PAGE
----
Huntsmen Blog

Game Calls for the Novice Hunter
March 08, 2024

Game Calls for the Novice Hunter

It turns out that if you want to be a successful game or bird hunter, you must learn
to master a game call. Piece of cake you say! I am astonished at the vast array of
big game, predator and bird calls that are available on the market today. I think
there are enough to make even the most experienced hunter scratch his or her
chin, imagine the confusion it causes the novice. So, how does a hunter begin to
navigate this system of game calls? Logic dictates that the first thing a hunter
needs to do is decide on their goals, what they are looking for from a game call.
Once expectations are decided upon, it’s time to look at calls.

Just what are all the call types you ask? There are mouth calls, friction calls and
electronic calls. The cost of these calls can be as low as $10 and as high as a
several hundred dollars. Price range is a definite consideration, but convenience
and ease of use are also considerations that need to be looked at. After all, what is
the sense of spending good hard earned money on a product that you have
difficulty using, or aren’t satisfied with the quality of the sounds you’re emitting?
Consider choosing a reputable brand and be careful of knock-offs. The adage “you
get what you pay for” is certainly true in the world of game calls. Today we are
going to look at the different mouth calls that are available. We will consider friction
calls and electronic options in future discussions.

Mouth calls include any devise in which the air you breathe is used to create the
desired sound to attract the attention of a specific game species. Mouth calls first
originated with the Native Americans who would blow on pieces of stretched grass
to replicate animal sounds. This concept was adopted by game hunters and mouth
calls were created.

One type of mouth call is the diaphragm call as it is referred to. Diaphragm calls
are used for big game, predator and turkey hunting; they are not used for duck
hunting. This call is basically a u-shaped frame of plastic tape that has a latex reed
stretched across the frame. It fits in the roof of your mouth and is activated as you
blow air. These calls can contain several layers of latex reeds, and these reeds
can have various cuts in them, or no cuts. The number of reeds and the various
cuts all contribute to the creation of various tones and animal sounds. Emitted
sounds are also dependent on the force of air being expelled, placement of the
call in the mouth, tongue and lip movement as well as hand movements around
the mouth. Diaphragm calls with a single reed (one piece of stretched latex) and
no cuts is the easiest for the novice caller to experience because it requires less
air. The sounds which are emitted are basic and the call doesn’t allow for a wide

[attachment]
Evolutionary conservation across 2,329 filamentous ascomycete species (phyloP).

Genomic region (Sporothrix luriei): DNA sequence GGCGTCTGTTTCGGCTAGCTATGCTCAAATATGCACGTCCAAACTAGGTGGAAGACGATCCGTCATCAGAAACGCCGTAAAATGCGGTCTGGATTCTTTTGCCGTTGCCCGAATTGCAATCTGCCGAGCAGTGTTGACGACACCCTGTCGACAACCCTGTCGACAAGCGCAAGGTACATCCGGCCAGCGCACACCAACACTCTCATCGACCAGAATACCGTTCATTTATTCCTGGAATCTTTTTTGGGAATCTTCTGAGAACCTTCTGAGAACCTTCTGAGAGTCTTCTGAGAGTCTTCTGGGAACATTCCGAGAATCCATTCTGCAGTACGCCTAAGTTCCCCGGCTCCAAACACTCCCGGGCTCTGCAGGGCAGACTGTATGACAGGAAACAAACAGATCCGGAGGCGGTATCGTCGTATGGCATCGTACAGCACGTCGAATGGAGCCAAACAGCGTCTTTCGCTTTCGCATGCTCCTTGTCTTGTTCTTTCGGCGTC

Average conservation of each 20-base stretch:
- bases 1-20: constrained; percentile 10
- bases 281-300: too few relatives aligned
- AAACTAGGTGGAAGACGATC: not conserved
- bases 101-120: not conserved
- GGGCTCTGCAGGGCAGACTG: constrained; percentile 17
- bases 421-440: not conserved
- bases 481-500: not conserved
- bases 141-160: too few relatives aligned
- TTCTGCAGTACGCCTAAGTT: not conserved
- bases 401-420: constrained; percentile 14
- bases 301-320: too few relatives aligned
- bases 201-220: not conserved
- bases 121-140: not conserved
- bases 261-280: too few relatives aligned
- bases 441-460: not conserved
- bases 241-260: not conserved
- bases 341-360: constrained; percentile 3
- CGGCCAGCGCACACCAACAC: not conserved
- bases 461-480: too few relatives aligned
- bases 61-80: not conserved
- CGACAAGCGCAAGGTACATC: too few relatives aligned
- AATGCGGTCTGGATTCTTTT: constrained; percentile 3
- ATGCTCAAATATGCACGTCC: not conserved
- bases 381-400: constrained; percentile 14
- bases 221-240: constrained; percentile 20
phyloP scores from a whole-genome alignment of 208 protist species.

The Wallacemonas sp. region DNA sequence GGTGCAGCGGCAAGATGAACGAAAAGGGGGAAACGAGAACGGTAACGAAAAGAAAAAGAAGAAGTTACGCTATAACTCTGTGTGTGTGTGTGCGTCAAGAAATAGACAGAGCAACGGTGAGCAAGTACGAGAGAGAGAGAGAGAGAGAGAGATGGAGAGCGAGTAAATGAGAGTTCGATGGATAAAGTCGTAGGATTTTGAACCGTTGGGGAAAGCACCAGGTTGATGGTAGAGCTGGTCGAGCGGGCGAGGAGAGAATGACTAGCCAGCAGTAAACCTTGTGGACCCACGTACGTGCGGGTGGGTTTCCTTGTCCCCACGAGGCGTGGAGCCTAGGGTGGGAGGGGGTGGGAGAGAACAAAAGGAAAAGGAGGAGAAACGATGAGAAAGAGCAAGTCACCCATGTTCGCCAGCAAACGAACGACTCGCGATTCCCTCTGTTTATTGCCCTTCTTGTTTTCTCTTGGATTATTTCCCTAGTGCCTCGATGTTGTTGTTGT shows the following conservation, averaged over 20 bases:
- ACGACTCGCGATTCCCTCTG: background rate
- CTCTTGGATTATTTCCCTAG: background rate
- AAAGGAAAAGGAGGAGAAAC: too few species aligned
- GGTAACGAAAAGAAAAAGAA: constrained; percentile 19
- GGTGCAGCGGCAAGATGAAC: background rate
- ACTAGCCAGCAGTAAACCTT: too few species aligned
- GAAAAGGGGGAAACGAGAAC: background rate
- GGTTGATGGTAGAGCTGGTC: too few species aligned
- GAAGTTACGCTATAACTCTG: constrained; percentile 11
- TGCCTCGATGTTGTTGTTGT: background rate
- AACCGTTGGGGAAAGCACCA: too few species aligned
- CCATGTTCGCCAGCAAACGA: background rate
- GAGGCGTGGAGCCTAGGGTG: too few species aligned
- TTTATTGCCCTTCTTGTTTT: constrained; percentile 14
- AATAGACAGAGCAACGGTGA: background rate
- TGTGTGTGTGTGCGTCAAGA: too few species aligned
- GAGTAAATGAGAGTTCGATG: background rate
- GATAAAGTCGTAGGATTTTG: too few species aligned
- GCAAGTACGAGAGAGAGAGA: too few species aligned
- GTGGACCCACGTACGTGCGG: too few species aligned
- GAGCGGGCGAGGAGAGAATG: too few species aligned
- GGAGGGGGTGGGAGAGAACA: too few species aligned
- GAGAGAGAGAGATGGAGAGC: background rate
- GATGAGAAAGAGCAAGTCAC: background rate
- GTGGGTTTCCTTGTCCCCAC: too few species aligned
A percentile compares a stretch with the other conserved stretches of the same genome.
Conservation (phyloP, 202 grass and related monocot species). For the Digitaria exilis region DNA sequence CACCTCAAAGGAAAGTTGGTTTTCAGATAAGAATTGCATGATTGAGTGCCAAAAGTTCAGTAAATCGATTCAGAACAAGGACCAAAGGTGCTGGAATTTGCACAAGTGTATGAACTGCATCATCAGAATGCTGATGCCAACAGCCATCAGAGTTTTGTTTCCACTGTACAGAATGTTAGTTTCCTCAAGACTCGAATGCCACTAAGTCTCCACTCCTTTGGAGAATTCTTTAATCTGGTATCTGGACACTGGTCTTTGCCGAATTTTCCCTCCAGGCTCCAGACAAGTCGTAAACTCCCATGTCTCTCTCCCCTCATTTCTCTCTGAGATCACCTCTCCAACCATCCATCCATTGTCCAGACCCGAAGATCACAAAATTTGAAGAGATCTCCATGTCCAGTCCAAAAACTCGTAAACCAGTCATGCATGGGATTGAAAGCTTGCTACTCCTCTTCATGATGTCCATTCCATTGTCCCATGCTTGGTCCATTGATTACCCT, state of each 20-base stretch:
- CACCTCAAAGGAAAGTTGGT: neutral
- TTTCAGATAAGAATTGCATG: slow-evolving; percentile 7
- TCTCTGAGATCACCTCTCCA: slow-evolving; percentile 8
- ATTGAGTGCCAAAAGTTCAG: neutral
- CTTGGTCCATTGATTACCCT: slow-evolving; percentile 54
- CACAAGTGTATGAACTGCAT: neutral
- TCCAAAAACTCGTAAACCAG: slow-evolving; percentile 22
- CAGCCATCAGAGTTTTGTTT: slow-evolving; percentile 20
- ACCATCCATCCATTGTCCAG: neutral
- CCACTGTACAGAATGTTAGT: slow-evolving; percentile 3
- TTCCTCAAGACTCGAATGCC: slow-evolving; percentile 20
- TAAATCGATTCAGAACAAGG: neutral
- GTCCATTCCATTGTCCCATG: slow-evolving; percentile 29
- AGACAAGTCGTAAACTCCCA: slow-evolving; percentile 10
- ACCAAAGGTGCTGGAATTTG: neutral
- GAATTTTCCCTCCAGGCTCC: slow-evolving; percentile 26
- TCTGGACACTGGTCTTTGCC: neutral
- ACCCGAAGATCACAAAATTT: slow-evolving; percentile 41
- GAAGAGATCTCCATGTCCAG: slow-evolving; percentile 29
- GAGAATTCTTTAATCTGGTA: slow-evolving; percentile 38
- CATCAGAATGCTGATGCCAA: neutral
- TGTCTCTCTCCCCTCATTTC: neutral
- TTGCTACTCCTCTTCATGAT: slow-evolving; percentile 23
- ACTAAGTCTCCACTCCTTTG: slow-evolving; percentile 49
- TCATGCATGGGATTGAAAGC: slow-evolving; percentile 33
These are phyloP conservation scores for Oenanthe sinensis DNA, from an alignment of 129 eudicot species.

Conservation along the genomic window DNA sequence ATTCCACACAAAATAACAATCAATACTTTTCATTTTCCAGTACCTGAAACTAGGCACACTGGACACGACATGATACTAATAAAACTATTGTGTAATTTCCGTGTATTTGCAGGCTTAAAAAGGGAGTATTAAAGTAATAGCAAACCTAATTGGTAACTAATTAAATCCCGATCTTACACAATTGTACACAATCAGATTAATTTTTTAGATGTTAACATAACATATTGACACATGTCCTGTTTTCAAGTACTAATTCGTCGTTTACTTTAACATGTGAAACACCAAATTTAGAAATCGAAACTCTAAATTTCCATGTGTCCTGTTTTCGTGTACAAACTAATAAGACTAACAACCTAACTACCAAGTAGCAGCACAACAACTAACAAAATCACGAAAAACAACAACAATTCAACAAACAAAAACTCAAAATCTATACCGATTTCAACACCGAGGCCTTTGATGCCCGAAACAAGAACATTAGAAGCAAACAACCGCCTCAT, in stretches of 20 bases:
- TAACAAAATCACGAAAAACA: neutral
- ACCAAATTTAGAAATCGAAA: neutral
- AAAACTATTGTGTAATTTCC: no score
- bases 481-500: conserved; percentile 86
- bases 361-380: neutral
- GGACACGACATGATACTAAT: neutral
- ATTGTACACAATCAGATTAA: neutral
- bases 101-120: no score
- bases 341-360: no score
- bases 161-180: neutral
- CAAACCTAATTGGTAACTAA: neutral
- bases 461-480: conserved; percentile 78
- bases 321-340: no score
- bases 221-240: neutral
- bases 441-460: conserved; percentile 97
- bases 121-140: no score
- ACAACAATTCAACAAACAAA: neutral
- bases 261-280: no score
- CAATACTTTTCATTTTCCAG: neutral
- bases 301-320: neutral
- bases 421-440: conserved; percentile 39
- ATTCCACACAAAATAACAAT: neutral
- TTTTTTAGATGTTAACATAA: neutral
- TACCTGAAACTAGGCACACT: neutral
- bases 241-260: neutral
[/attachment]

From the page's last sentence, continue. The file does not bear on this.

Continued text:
range of pitches and sounds. It does however, give the novice a sense of
accomplishment as they begin the diaphragm call journey. There are other things
to consider when using this mouth call. You need to gauge the size of your mouth.
Some calls are bigger then others, and you want to get one that is not too large,
nor too small for your mouth. If you do get one that is too large, there is a way to
cut them down, but since the call fits in the roof of your mouth, keep this
requirement in mind. Getting used to blowing air while having a foreign object in
your mouth and dealing with some vibration can be interesting, but as they say,
practice makes perfect, so practice, practice, practice.

The hand-held reed calls are another call option. These calls are used in big
game, predator, turkey and duck hunting. Hand-held calls also have reeds
contained within the body of the call which emit various sounds when air is blown
across them. The body of these calls is generally made out of wood,
polycarbonate or acrylic, and come in many different shapes and sizes. They can
contain one reed or two, and the reeds can be open or closed (enclosed). Of
course the easiest hand-held call for a novice to use in duck hunting is a closed
double reed. It seems these are the easiest to learn on, are more forgiving,
provide fairly accurate vocalizations and are reliable for the experienced caller as
well as the novice. The open reed calls take a little more practice and finesse to
master, but provide a broader range of volume, tones and sounds. The majority of
elk calls tend to be open reed calls in order to be able to emit the higher pitched
sounds required in imitating calf and cow sounds.

Whichever call you decide to give a try, don’t be surprised if you are not able to
immediately create the desired sounds with the first blow. As stated earlier,
becoming proficient at game calls takes practice. Repetition, focusing on the
fundamentals and getting to know your call are key elements in mastering game
calls. Last of all, START EARLY! Don’t wait until the week before your hunt starts
to order a game call. Give yourself time to practice with your new call and to watch
some videos on the tips and tricks to mastering your call, so that when your hunt
begins you will be ready and prepared to fill your tag!

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